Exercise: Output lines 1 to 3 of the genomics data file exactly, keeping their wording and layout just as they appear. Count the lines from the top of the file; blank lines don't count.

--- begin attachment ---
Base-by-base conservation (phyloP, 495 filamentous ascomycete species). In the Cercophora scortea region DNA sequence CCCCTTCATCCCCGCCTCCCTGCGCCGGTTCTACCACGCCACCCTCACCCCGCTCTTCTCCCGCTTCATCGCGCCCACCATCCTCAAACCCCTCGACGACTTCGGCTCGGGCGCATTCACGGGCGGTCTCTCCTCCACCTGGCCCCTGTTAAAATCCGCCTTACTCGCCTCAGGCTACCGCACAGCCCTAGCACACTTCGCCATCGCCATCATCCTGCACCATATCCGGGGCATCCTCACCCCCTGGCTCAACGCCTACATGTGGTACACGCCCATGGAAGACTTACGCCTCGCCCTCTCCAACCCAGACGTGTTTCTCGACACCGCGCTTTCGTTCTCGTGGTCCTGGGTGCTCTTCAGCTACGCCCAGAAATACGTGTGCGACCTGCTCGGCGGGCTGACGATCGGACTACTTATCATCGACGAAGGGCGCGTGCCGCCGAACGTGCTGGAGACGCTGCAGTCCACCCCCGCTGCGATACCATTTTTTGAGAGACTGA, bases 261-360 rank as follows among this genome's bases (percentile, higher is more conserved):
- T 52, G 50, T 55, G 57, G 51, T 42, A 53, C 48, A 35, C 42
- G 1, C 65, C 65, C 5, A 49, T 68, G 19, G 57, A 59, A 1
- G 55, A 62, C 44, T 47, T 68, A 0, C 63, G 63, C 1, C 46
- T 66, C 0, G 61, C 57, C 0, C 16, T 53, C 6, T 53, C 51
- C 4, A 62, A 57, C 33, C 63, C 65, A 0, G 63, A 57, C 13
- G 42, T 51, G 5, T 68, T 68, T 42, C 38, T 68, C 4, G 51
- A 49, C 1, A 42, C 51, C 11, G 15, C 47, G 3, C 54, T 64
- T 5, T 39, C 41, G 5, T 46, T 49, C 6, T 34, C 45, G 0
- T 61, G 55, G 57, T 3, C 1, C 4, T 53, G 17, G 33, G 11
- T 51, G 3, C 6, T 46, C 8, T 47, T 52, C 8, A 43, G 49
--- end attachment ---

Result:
Base-by-base conservation (phyloP, 495 filamentous ascomycete species). In the Cercophora scortea region DNA sequence CCCCTTCATCCCCGCCTCCCTGCGCCGGTTCTACCACGCCACCCTCACCCCGCTCTTCTCCCGCTTCATCGCGCCCACCATCCTCAAACCCCTCGACGACTTCGGCTCGGGCGCATTCACGGGCGGTCTCTCCTCCACCTGGCCCCTGTTAAAATCCGCCTTACTCGCCTCAGGCTACCGCACAGCCCTAGCACACTTCGCCATCGCCATCATCCTGCACCATATCCGGGGCATCCTCACCCCCTGGCTCAACGCCTACATGTGGTACACGCCCATGGAAGACTTACGCCTCGCCCTCTCCAACCCAGACGTGTTTCTCGACACCGCGCTTTCGTTCTCGTGGTCCTGGGTGCTCTTCAGCTACGCCCAGAAATACGTGTGCGACCTGCTCGGCGGGCTGACGATCGGACTACTTATCATCGACGAAGGGCGCGTGCCGCCGAACGTGCTGGAGACGCTGCAGTCCACCCCCGCTGCGATACCATTTTTTGAGAGACTGA, bases 261-360 rank as follows among this genome's bases (percentile, higher is more conserved):
- T 52, G 50, T 55, G 57, G 51, T 42, A 53, C 48, A 35, C 42
- G 1, C 65, C 65, C 5, A 49, T 68, G 19, G 57, A 59, A 1